Inhibition of effects of flow on potassium permeability in single perfused frog mesenteric capillaries

Authors

  • M. Kajimura,

    1. Section of Cellular & Integrative Biology, Division of Biomedical Sciences, Imperial College School of Medicine, Biomedical Sciences Building, South Kensington, London SW7 2AZ, UK
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  • C. C. Michel

    1. Section of Cellular & Integrative Biology, Division of Biomedical Sciences, Imperial College School of Medicine, Biomedical Sciences Building, South Kensington, London SW7 2AZ, UK
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Corresponding author C. C. Michel: Section of Cellular & Integrative Biology, Division of Biomedical Sciences, Imperial College School of Medicine, Biomedical Sciences Building, South Kensington, London SW7 2AZ, UK. Email: c.c.michel@ic.ac.uk

Abstract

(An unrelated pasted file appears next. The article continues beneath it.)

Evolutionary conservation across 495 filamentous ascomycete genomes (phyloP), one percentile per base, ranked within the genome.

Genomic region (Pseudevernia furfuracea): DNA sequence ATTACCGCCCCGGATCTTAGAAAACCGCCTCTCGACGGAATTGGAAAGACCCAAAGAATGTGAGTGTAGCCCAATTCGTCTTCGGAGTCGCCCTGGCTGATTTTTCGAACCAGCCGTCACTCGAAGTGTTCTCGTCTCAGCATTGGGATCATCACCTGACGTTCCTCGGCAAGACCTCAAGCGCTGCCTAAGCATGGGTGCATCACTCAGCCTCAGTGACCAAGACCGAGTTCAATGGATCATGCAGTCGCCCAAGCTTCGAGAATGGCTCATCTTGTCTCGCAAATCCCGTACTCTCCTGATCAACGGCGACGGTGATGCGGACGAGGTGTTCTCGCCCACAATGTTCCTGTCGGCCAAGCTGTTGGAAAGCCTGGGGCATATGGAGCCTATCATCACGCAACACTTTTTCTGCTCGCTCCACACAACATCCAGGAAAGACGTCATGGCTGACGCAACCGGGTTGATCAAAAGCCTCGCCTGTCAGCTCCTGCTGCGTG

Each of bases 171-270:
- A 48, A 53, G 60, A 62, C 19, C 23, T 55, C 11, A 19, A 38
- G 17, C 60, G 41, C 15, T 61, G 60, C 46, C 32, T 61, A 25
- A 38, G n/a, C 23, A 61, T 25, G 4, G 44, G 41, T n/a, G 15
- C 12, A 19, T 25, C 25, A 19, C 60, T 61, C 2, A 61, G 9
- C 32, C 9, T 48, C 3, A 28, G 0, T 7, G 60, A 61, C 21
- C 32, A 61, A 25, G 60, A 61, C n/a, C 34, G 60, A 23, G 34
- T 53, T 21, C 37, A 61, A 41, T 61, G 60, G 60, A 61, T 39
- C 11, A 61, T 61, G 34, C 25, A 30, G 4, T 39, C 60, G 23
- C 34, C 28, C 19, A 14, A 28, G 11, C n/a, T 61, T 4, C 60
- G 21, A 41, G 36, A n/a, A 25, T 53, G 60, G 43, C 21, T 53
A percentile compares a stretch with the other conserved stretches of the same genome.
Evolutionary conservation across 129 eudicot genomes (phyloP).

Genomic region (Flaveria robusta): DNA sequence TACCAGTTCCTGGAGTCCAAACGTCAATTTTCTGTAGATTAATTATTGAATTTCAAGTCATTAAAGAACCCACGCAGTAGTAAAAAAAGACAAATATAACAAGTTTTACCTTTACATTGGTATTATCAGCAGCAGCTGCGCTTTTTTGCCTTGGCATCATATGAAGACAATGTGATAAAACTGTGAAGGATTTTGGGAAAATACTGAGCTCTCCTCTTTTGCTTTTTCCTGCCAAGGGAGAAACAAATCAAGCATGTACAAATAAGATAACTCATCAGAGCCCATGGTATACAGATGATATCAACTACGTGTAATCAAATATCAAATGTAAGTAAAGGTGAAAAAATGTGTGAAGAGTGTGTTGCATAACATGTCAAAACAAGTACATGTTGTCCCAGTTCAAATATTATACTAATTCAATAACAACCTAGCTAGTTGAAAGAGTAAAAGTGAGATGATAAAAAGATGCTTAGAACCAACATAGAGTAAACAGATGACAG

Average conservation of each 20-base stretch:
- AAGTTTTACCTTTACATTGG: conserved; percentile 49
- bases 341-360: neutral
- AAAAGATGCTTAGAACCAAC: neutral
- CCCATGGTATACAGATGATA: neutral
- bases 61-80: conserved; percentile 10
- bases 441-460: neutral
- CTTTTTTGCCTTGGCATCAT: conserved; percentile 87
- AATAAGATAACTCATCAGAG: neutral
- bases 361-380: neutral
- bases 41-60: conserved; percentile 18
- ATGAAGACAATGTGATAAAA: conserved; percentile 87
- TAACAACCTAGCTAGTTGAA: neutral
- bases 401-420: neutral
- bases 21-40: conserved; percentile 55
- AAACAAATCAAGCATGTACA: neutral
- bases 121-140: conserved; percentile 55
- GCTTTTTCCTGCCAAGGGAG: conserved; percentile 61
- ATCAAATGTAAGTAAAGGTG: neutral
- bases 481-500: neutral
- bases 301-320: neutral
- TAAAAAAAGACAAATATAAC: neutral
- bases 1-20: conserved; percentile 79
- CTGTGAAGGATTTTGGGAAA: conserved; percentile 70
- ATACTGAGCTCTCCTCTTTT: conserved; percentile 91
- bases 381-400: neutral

• 1We have investigated the effects of various potential inhibitors on flow-dependent K+ permeability (PK) of single perfused mesenteric microvessels in pithed frogs.
  • 2Neither superfusion with a nitric oxide synthase inhibitor, NG-monomethyl-L-arginine (10 or 100 μmol l−1), nor the addition of indomethacin (30 μmol l−1) to both perfusate and superfusate reduced the positive correlation between PK and flow velocity (U).
  • 3In the presence of agents known to raise intracellular levels of adenosine 3′,5′-cyclic monophosphate (noradrenaline, 8-bromo-cAMP and a combination of forskolin and rolipram) the slope of the relation between PK and U was no longer significant, so that PK was no longer flow dependent.
  • 4These results confirm that the flow dependence of PK is a biological process and not an artefact of measurement and suggest a role for intracellular cAMP rather than nitric oxide or prostacyclin in the flow-dependent modulation of PK in frog mesenteric microvessels.

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